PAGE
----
Seating adult guests at tables can always be a bit tricky, but seating (and feeding!) kids at your Bar or Bat Mitzvah can be even more confusing! Here are answers to some common questions I hear.
Do kids need an assigned place to sit?
Not necessarily. Kids aren’t going to sit for long, but there should be a place where they can sit at a table to eat. Lounge furniture is great, but eating pasta on your lap (or even worse, the floor!) while wearing fancy clothes is a recipe for disaster! Assigned tables make kids feel very grown up, but they are just as happy with open seating (open seating = a bunch of tables where kids can sit anywhere they like). If you go with open seating, make sure to have extra seats since it never works out to have kids distribute themselves evenly to every table.
Should some kids sit at adult tables?
If a child is really young, like under the age of 4 or so, they should most likely sit with their parents. However, this is not a hard and fast rule. If the younger child has an older sibling, they might be fine sitting with older kids. The best thing to do is ask their parents and decide on a case by case basis.
If a child is older, like over the age of 16, they may prefer to sit at an adult table and eat an adult meal. But then again, they may prefer to hang out with the younger kids, especially if they have a younger sibling. As with the scenario above, the best thing to do is ask their parents and decide on a case by case basis.
If kids sit at adult tables, do they have to eat an adult meal?
No with the caveat that you should check with your caterer. The child may still go get their food from a kid’s buffet or the caterer will make them a plate with the kid’s meal on it (if kids have a buffet and adults have a plated meal). Different caterers handle this differently, so it is best to talk to your caterer. The caterer will also want to know at which tables kids are sitting.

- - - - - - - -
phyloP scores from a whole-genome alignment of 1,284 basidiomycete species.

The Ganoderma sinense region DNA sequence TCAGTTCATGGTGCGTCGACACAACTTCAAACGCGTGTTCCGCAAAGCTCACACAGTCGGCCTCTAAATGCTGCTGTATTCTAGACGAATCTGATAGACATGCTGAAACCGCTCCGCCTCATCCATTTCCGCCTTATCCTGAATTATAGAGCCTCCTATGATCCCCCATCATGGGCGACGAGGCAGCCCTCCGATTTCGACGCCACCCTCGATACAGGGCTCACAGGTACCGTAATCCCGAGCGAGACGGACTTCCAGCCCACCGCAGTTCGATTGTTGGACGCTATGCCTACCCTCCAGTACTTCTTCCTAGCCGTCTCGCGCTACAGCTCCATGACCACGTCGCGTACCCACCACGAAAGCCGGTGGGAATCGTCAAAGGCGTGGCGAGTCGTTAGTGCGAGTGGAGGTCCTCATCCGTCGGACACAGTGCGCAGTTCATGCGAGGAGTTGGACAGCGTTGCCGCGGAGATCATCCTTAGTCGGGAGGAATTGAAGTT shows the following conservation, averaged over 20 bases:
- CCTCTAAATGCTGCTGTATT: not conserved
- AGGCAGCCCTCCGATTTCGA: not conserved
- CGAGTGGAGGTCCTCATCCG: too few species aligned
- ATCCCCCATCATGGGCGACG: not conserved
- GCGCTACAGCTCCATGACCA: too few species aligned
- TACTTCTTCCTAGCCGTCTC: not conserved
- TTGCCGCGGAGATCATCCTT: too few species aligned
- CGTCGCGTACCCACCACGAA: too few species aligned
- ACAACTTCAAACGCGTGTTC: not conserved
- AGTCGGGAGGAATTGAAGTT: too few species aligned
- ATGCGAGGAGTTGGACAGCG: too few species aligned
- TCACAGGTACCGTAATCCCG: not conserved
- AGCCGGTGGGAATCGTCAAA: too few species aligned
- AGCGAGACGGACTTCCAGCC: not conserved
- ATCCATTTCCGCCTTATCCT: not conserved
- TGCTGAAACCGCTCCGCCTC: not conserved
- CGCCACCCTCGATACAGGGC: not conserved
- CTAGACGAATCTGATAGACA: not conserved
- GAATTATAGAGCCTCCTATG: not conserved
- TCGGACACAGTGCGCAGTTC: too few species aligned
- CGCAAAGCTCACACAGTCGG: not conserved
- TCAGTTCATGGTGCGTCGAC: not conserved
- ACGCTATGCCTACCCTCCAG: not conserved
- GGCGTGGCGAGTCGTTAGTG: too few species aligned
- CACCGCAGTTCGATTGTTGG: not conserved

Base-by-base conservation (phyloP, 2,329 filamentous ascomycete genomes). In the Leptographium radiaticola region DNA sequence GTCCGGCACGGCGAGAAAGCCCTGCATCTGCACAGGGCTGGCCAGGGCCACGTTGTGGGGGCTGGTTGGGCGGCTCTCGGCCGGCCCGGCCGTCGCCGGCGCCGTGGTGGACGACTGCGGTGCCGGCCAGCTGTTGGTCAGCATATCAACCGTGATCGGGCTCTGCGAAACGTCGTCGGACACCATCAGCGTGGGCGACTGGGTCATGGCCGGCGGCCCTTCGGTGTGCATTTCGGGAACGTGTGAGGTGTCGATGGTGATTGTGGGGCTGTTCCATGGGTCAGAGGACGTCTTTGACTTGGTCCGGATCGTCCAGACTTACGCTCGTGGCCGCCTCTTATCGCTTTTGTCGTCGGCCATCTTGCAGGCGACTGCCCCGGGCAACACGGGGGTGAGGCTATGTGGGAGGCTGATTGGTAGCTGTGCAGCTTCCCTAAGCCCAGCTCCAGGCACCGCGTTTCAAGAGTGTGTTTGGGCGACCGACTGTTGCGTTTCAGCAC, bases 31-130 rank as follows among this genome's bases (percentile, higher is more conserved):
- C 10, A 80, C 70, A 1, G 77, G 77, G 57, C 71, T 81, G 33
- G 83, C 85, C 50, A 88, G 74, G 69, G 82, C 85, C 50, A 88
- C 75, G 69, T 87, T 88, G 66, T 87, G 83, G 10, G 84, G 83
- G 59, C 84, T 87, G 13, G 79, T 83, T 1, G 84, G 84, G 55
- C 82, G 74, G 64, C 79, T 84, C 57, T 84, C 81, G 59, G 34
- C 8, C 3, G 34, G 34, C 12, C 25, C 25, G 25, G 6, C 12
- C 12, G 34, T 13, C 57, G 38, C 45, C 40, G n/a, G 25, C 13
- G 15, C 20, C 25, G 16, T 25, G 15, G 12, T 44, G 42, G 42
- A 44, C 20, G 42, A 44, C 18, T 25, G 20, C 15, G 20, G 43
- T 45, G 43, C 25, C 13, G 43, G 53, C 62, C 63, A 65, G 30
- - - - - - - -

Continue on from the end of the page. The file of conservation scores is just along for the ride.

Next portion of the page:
At what age does a kid stop being considered a “kid” by catering standards?
It depends on the caterer, but usually somewhere are the age of 16. Check your contract or check with your caterer for the final word.
How should I feed the kids?
This is a great place to involve your child in decisions. The vast majority of Bar or Bat Mitzvah parties have buffets for kids, even if adults have plated meals. This allows the kids to eat quickly (which they will) and get back to the party. You certainly can do a plated meal for the kids, but it will change the dynamic of your party from high energy with lots of dancing and games, to lower energy with more mingling and less structure.
What should I feed the kids?
Again, talk to your child. Help them pick the menu for their friends so it includes some of their favorite foods. Keep in mind that many kids have more sophisticated palates than you’d think, especially in the DC-area. I’ve heard from several Mitzvah children that they hate events where the kids are just served fried foods (like chicken fingers and french fries) and have loved events with sushi bars. Also, note that you do not have to have different food for adults and kids, provided that it will be served the same way. So rather than having an adult buffet and a separate kid buffet, why not have one buffet for all of the guests? Or you could do a variety of different types of stations rather than just a traditional buffet. I was just at a Mitzvah where there was a slider station, a make your own taco station and a mac and cheese with fixings station. All were huge hits with both the adults and the kids. When selecting the food, be creative and think about your family and your child’s friends typically eat.